- Album name: Any Day Now
- Artist name: Joan Baez
- Year: 1968
- Number of discs: two
- Label: Vanguard
- Collection: Brenner / Gessner
- Distinguishing characteristics: “G” written inside album sleeve, indicating that my father owned it
- Buy it on Amazon: $13.85
Level of familiarity before listening
I’m familiar with Joan Baez, and I’m familiar with the songs of Bob Dylan (and I’m aware that Baez and Dylan dated for a while in the early 1960s), but I have never heard this record and never knew that Joan Baez was so into Bob Dylan that she would be motivated to record a double album of his songs, years after they had broken up.
What I expected
Like it says on the back of the album: “This is a collection of Bob Dylan’s songs sung by Joan Baez.”
What it was actually like
I actually think it’s a fascinating and stimulating idea to take Dylan’s corpus of great songs and let them be interpreted in a recording studio by some who is, you know, actually good at singing. On this, not only did Baez not disappoint, but I kept finding myself wondering what it would have been like if she and Dylan had recorded a lot of these songs together in the first place, like as a duet. I do think he might have had to get some vocal training for his voice to work with hers, but there’s no shame at all (as someone who can not sing) in someone who can’t sing learning how to sing.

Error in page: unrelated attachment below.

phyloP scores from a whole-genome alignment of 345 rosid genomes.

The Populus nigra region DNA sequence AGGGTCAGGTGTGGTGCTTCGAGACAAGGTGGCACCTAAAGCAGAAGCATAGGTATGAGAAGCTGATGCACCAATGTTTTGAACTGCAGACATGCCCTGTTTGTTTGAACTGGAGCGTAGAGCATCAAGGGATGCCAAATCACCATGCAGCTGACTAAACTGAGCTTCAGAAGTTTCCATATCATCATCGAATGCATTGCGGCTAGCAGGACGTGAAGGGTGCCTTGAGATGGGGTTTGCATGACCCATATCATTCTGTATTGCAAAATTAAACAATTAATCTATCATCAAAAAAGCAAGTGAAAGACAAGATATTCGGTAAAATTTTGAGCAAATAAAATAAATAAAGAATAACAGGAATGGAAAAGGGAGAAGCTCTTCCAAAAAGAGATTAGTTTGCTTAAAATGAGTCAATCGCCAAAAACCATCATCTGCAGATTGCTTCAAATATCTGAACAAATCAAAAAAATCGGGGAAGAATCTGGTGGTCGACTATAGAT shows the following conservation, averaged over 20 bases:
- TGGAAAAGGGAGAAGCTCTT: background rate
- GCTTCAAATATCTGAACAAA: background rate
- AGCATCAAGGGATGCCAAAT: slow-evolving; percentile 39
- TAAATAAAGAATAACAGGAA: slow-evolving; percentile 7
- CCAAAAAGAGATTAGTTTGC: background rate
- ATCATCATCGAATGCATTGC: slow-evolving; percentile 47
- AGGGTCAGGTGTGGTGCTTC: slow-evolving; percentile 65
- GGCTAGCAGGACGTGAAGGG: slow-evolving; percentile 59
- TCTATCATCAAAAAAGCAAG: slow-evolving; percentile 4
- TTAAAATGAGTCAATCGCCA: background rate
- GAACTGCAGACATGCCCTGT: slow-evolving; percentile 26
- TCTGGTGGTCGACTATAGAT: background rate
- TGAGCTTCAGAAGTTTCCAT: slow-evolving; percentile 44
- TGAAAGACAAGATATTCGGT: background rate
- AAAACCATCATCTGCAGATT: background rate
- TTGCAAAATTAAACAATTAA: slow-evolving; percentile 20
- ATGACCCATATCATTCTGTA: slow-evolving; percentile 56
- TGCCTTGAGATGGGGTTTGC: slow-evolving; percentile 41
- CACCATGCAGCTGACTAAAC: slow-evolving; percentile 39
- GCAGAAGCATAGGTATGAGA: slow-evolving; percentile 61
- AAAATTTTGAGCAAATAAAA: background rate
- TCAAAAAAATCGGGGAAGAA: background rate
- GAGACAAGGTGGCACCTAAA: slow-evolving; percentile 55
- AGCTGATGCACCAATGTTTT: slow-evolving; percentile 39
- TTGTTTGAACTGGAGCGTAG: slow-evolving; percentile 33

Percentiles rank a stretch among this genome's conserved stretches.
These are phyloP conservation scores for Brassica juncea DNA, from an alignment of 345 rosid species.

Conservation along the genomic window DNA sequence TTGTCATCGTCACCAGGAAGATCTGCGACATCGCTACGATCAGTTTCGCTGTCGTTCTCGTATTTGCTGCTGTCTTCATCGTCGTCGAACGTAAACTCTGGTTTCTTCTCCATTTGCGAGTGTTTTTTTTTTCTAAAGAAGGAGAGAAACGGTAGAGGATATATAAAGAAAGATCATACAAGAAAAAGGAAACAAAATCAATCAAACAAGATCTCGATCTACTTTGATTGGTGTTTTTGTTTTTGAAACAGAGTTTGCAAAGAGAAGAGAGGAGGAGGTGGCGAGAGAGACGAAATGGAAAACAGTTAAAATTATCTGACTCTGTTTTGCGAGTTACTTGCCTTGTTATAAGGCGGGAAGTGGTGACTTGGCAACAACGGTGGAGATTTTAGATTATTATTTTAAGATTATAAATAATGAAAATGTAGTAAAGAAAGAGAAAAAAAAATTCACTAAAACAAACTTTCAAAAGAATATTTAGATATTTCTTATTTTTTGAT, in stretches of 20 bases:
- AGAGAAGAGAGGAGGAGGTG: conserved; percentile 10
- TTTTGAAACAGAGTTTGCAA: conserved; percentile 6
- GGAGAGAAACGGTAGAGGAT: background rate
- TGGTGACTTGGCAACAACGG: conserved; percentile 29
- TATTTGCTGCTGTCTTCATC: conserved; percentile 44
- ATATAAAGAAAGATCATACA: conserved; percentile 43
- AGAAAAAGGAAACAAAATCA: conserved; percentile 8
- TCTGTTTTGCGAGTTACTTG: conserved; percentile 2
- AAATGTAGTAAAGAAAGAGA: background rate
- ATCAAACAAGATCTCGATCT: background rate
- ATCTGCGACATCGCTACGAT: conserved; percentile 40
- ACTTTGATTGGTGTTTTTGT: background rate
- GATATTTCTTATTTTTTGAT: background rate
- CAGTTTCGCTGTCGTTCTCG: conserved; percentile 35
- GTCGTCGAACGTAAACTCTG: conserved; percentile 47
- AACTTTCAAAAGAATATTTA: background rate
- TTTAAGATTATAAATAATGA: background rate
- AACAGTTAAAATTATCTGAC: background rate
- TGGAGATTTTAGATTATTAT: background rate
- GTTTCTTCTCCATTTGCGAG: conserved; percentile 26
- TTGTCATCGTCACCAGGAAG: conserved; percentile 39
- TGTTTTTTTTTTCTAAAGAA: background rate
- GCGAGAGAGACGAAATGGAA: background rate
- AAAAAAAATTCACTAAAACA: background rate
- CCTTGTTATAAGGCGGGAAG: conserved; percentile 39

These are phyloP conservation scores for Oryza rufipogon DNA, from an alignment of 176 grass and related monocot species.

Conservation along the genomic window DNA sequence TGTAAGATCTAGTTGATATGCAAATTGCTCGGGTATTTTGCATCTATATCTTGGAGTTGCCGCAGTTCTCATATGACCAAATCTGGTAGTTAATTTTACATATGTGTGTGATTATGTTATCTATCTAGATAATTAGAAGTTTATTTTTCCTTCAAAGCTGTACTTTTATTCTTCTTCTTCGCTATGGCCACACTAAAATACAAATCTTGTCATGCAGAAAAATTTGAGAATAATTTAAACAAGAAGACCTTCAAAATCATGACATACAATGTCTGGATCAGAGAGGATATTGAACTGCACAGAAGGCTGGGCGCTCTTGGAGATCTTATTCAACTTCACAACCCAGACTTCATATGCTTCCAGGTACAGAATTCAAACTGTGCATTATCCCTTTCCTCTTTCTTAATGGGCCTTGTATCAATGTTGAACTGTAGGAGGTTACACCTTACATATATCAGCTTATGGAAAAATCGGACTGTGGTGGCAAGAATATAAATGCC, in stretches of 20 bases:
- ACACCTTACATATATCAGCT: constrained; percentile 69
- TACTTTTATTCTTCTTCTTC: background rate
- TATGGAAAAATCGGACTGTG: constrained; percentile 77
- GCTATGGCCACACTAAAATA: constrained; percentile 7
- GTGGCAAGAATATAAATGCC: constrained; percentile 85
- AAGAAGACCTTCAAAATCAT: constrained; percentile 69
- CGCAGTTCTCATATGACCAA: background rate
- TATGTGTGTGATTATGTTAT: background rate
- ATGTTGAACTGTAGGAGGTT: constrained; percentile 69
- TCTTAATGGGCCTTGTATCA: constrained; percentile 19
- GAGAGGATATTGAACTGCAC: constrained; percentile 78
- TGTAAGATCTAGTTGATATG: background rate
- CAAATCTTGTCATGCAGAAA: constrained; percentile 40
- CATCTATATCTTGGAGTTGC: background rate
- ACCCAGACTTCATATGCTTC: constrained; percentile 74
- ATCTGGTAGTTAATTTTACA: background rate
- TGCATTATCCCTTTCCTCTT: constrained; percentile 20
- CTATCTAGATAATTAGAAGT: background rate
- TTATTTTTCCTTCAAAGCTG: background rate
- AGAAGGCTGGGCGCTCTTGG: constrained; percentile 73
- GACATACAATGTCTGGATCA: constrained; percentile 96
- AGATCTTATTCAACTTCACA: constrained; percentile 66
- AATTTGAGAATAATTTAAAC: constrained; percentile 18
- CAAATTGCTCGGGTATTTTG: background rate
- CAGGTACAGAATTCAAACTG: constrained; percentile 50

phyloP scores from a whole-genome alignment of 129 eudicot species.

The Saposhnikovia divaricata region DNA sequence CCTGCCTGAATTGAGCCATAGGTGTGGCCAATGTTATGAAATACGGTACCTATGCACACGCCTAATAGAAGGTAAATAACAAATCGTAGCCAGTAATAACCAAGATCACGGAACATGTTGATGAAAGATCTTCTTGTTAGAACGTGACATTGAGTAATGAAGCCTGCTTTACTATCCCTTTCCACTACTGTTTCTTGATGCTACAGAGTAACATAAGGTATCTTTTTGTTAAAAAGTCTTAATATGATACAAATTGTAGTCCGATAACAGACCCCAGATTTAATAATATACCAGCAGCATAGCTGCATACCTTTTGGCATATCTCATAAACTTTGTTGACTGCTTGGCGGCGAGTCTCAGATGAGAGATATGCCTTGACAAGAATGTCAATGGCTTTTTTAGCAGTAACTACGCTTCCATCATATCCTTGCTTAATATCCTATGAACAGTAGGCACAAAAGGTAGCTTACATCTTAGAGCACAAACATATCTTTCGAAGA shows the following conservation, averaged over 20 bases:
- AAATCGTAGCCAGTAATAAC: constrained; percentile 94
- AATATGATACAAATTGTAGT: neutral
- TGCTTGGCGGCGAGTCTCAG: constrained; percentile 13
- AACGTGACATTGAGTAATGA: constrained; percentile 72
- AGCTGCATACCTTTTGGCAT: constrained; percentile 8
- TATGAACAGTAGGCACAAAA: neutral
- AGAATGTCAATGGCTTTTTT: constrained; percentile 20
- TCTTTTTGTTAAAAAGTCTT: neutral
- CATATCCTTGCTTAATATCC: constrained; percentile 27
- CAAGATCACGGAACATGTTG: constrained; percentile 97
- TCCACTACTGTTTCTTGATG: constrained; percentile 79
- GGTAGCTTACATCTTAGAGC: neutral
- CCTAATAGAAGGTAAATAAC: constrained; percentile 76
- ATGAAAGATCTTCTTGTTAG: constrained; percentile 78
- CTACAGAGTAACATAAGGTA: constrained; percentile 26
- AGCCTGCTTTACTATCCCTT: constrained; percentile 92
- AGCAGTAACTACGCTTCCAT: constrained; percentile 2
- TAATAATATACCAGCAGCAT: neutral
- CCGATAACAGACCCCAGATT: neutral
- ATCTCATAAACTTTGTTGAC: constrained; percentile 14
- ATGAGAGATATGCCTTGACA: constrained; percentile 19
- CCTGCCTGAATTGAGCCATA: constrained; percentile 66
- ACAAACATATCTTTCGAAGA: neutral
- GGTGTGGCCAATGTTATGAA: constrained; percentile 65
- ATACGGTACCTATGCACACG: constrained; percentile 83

At various other times while listening, I kept having the unnerving experience of letting my mind wander and just enjoying the music for a bit, and then my ears would perk up and alert me that the music was familiar, but not exactly something I had heard before: “Hey! I know this song! This is a Bob Dyl-… oh, wait. Yeah.”
Also, this was a lot more country than I expected! For example, Love Is Just a Four-Letter Word (which it seems that Dylan himself never recorded) and Walkin’ Down The Line had much more of a country sound than I might have guessed before listening.
Baez’s version of I Shall Be Released was very good, and I thought her Sad Eyed Lady of the Lowlands was excellent. Her Boots of Spanish Leather was also great. In fact, overall I’d say that Dylan’s work as a whole stands up quite well to being recorded by Baez.
It does make me wonder, though, to what extent his songs really make sense when performed by someone else.
4/5: would listen again